INDRA – INDRANI: Indra happens to cast his eyes on a beautiful maiden named Sachi. He found her voluptuous and literally demanded that they be lovers. Legends have it that Sachi too was taken up by Indra’s influence in the heavens. So they had a secret tryst. Sachi was deflowered before any marriage could be arranged. In any event, her father, King Puloman learnt of the affair. He was unpleased with a sexually malingering son-in-law. He charged at Indra to punish him for depriving Sachi’s virginity. Indra unleashed his majestic appearance. Puloman was smitten and fell dead. Some legends state that Puloman was murdered by Indra. That clears the path for the couple and they leave for Indralokha, where Sachi takes the name Indrani to reflect loyalty and devotion to her husband. Despite his nocturnal activities, Indrani stood by the husband.
INDRA – ANUSUYA: Just as Lord Brahma and Lord Siva have many faces, the King of heaven, Indra, has many eyes. This according to legends is a curse by Gautama rishi who caught Indra fiddling with his wife Anusuya. Indra, in disguise, managed to have sexual intercourse with the wife of a great sage. There are some writings to the extent that Anusuya was aware of Indra’s person as opposed to a non-performing husband in Gautama. So the story goes both ways! Indra is cursed by Gautama and that puts vaginas all over his body. Being very embarrassed and ashamed, Indra begged for pardon. The sage was compassionate and turned the vaginas into eyes; therefore Indra possesses hundreds and thousands of eyes all over his body.
Another related mythology is that Gautama’s curse renders his throne unstable. That made it easy for the asuras to defeat Indra in battle. After capture, Indra was bound in a rope and dragged all over Lanka. Hence Ravana’s son, earns the name Indrajit meaning ‘defeater of Indra’. The Trimurthi’s step in to pay ransom for Indra’s release by giving celestial weapons to Ravana. To mitigate, Indra relinquishes his God of the Gods post. Later Indra was avenged by Vishnu’s avatar, Rama The Trimuthis succeeded him as the Ruler of the Heavens.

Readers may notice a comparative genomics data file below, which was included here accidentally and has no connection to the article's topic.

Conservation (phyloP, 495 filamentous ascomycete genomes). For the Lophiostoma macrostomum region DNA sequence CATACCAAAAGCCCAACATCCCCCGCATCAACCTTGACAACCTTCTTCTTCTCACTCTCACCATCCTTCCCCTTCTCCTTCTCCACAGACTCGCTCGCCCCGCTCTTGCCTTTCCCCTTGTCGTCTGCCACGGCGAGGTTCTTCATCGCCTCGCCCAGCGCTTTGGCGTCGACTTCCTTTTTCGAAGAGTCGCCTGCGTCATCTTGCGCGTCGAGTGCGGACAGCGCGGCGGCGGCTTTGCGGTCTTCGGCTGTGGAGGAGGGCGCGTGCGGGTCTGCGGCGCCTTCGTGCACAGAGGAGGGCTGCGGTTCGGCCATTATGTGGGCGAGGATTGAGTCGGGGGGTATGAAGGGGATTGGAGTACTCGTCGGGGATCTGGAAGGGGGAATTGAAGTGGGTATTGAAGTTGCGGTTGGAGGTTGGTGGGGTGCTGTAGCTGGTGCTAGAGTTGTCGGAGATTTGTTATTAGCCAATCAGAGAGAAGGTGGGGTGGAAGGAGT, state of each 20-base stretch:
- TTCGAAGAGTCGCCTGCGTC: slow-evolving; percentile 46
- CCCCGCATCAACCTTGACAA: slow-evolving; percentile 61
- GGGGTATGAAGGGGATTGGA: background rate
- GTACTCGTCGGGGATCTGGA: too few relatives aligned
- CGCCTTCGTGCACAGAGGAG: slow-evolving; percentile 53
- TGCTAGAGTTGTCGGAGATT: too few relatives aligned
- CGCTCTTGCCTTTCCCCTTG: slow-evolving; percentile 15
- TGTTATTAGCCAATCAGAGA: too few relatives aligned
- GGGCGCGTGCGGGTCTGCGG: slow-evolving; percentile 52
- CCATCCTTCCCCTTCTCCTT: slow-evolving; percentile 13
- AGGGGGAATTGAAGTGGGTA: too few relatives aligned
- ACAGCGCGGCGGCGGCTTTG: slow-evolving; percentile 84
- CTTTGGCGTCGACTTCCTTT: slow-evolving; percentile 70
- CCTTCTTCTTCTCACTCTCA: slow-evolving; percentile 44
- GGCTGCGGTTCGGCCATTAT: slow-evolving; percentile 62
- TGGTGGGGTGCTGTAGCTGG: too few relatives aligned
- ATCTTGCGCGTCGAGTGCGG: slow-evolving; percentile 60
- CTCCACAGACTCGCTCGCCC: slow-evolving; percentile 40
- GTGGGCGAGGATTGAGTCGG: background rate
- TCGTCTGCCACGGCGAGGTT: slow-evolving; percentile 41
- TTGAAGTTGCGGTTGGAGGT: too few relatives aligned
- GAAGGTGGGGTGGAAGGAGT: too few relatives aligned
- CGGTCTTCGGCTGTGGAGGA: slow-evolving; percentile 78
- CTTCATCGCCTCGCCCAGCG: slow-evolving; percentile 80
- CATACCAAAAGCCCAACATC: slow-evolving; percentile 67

INDRA – DITI: The heavens were frequently under the attack of demons. Diti, married to Kashapa, is said to be a powerful earth goddess. She was filled with extreme lust. That made her a vessel for impure children born as demons ever ready to oppose gods at every turn. These demons were progressively killed by Indra at every turn to keep the heavens in peace. Nearly all the demons were killed. Diti becomes pregnant again. So she took to tantra and magic to keep all the demons in her womb from being born. Kashapa keeps fathering frequently for a century. When they were all born these group of demons would be stronger than Indra, she planned. Indra learns of this and waited patiently. At the time the demons were exiting from the womb, Indra made a thunderous shout and sent his thunderbolt. This shattered the fetus in Diti’s womb into forty nine parts. Each part became a small storm deity inferior to Indra. Indra then got to remain as the supreme god of the skies.